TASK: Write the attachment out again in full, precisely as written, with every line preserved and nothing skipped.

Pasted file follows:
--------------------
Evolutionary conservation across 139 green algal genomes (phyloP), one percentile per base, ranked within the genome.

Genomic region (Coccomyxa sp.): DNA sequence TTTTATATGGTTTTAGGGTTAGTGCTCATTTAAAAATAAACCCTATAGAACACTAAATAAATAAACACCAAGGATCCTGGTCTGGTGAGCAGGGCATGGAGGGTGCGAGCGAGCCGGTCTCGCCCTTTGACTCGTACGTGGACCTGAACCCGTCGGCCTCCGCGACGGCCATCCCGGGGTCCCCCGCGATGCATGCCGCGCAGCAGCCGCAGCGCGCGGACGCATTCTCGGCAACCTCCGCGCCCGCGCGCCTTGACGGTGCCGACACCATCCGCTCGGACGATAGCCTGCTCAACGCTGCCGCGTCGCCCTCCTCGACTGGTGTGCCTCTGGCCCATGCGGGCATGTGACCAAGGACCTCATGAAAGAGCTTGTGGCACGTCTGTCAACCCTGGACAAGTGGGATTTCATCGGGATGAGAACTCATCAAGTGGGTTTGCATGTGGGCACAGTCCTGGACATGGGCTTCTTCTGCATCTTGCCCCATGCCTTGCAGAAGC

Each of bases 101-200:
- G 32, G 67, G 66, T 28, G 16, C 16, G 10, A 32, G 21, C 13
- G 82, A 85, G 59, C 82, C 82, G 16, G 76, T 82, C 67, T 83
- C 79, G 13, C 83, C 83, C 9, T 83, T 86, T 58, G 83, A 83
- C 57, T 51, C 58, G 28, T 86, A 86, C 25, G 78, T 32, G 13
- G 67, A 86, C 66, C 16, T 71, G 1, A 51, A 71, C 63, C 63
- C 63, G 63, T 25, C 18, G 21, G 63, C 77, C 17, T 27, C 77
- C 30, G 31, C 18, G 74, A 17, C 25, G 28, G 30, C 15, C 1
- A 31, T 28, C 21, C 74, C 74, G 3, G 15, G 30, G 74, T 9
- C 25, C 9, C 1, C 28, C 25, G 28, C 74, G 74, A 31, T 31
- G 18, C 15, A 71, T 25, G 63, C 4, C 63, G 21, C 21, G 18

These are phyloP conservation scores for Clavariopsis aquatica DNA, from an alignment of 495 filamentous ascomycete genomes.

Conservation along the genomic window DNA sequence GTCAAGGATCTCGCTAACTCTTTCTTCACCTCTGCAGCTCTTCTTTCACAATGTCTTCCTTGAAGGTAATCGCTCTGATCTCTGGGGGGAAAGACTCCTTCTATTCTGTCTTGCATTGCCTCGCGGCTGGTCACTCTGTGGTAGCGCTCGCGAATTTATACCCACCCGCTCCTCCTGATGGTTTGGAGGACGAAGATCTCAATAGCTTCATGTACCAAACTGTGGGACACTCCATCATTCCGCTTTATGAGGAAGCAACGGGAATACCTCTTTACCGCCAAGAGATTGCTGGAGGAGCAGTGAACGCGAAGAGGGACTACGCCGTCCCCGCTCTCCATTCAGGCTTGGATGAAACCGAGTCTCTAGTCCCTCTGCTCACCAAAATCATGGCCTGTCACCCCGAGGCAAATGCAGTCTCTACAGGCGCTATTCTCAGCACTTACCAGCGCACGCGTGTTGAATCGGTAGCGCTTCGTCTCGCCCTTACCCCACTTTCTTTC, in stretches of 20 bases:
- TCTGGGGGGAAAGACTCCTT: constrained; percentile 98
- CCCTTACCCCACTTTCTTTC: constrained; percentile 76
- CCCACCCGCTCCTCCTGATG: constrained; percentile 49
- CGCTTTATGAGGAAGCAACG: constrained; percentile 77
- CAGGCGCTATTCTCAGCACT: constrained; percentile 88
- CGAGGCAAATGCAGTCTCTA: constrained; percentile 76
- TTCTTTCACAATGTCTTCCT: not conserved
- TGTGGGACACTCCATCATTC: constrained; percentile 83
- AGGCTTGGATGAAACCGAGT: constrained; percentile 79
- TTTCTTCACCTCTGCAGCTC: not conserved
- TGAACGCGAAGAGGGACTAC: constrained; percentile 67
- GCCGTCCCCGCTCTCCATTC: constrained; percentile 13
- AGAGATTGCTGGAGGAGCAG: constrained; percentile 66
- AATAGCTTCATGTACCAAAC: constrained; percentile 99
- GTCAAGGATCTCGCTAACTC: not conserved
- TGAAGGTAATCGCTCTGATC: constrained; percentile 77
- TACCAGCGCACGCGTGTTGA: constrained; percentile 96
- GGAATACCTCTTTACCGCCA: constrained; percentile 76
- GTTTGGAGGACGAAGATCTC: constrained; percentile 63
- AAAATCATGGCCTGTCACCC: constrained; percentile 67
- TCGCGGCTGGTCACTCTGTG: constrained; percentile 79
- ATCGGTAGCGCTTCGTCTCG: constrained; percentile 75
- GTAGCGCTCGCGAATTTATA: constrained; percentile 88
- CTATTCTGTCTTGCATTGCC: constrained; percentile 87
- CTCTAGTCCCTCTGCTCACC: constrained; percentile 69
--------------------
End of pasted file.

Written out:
Evolutionary conservation across 139 green algal genomes (phyloP), one percentile per base, ranked within the genome.

Genomic region (Coccomyxa sp.): DNA sequence TTTTATATGGTTTTAGGGTTAGTGCTCATTTAAAAATAAACCCTATAGAACACTAAATAAATAAACACCAAGGATCCTGGTCTGGTGAGCAGGGCATGGAGGGTGCGAGCGAGCCGGTCTCGCCCTTTGACTCGTACGTGGACCTGAACCCGTCGGCCTCCGCGACGGCCATCCCGGGGTCCCCCGCGATGCATGCCGCGCAGCAGCCGCAGCGCGCGGACGCATTCTCGGCAACCTCCGCGCCCGCGCGCCTTGACGGTGCCGACACCATCCGCTCGGACGATAGCCTGCTCAACGCTGCCGCGTCGCCCTCCTCGACTGGTGTGCCTCTGGCCCATGCGGGCATGTGACCAAGGACCTCATGAAAGAGCTTGTGGCACGTCTGTCAACCCTGGACAAGTGGGATTTCATCGGGATGAGAACTCATCAAGTGGGTTTGCATGTGGGCACAGTCCTGGACATGGGCTTCTTCTGCATCTTGCCCCATGCCTTGCAGAAGC

Each of bases 101-200:
- G 32, G 67, G 66, T 28, G 16, C 16, G 10, A 32, G 21, C 13
- G 82, A 85, G 59, C 82, C 82, G 16, G 76, T 82, C 67, T 83
- C 79, G 13, C 83, C 83, C 9, T 83, T 86, T 58, G 83, A 83
- C 57, T 51, C 58, G 28, T 86, A 86, C 25, G 78, T 32, G 13
- G 67, A 86, C 66, C 16, T 71, G 1, A 51, A 71, C 63, C 63
- C 63, G 63, T 25, C 18, G 21, G 63, C 77, C 17, T 27, C 77
- C 30, G 31, C 18, G 74, A 17, C 25, G 28, G 30, C 15, C 1
- A 31, T 28, C 21, C 74, C 74, G 3, G 15, G 30, G 74, T 9
- C 25, C 9, C 1, C 28, C 25, G 28, C 74, G 74, A 31, T 31
- G 18, C 15, A 71, T 25, G 63, C 4, C 63, G 21, C 21, G 18

These are phyloP conservation scores for Clavariopsis aquatica DNA, from an alignment of 495 filamentous ascomycete genomes.

Conservation along the genomic window DNA sequence GTCAAGGATCTCGCTAACTCTTTCTTCACCTCTGCAGCTCTTCTTTCACAATGTCTTCCTTGAAGGTAATCGCTCTGATCTCTGGGGGGAAAGACTCCTTCTATTCTGTCTTGCATTGCCTCGCGGCTGGTCACTCTGTGGTAGCGCTCGCGAATTTATACCCACCCGCTCCTCCTGATGGTTTGGAGGACGAAGATCTCAATAGCTTCATGTACCAAACTGTGGGACACTCCATCATTCCGCTTTATGAGGAAGCAACGGGAATACCTCTTTACCGCCAAGAGATTGCTGGAGGAGCAGTGAACGCGAAGAGGGACTACGCCGTCCCCGCTCTCCATTCAGGCTTGGATGAAACCGAGTCTCTAGTCCCTCTGCTCACCAAAATCATGGCCTGTCACCCCGAGGCAAATGCAGTCTCTACAGGCGCTATTCTCAGCACTTACCAGCGCACGCGTGTTGAATCGGTAGCGCTTCGTCTCGCCCTTACCCCACTTTCTTTC, in stretches of 20 bases:
- TCTGGGGGGAAAGACTCCTT: constrained; percentile 98
- CCCTTACCCCACTTTCTTTC: constrained; percentile 76
- CCCACCCGCTCCTCCTGATG: constrained; percentile 49
- CGCTTTATGAGGAAGCAACG: constrained; percentile 77
- CAGGCGCTATTCTCAGCACT: constrained; percentile 88
- CGAGGCAAATGCAGTCTCTA: constrained; percentile 76
- TTCTTTCACAATGTCTTCCT: not conserved
- TGTGGGACACTCCATCATTC: constrained; percentile 83
- AGGCTTGGATGAAACCGAGT: constrained; percentile 79
- TTTCTTCACCTCTGCAGCTC: not conserved
- TGAACGCGAAGAGGGACTAC: constrained; percentile 67
- GCCGTCCCCGCTCTCCATTC: constrained; percentile 13
- AGAGATTGCTGGAGGAGCAG: constrained; percentile 66
- AATAGCTTCATGTACCAAAC: constrained; percentile 99
- GTCAAGGATCTCGCTAACTC: not conserved
- TGAAGGTAATCGCTCTGATC: constrained; percentile 77
- TACCAGCGCACGCGTGTTGA: constrained; percentile 96
- GGAATACCTCTTTACCGCCA: constrained; percentile 76
- GTTTGGAGGACGAAGATCTC: constrained; percentile 63
- AAAATCATGGCCTGTCACCC: constrained; percentile 67
- TCGCGGCTGGTCACTCTGTG: constrained; percentile 79
- ATCGGTAGCGCTTCGTCTCG: constrained; percentile 75
- GTAGCGCTCGCGAATTTATA: constrained; percentile 88
- CTATTCTGTCTTGCATTGCC: constrained; percentile 87
- CTCTAGTCCCTCTGCTCACC: constrained; percentile 69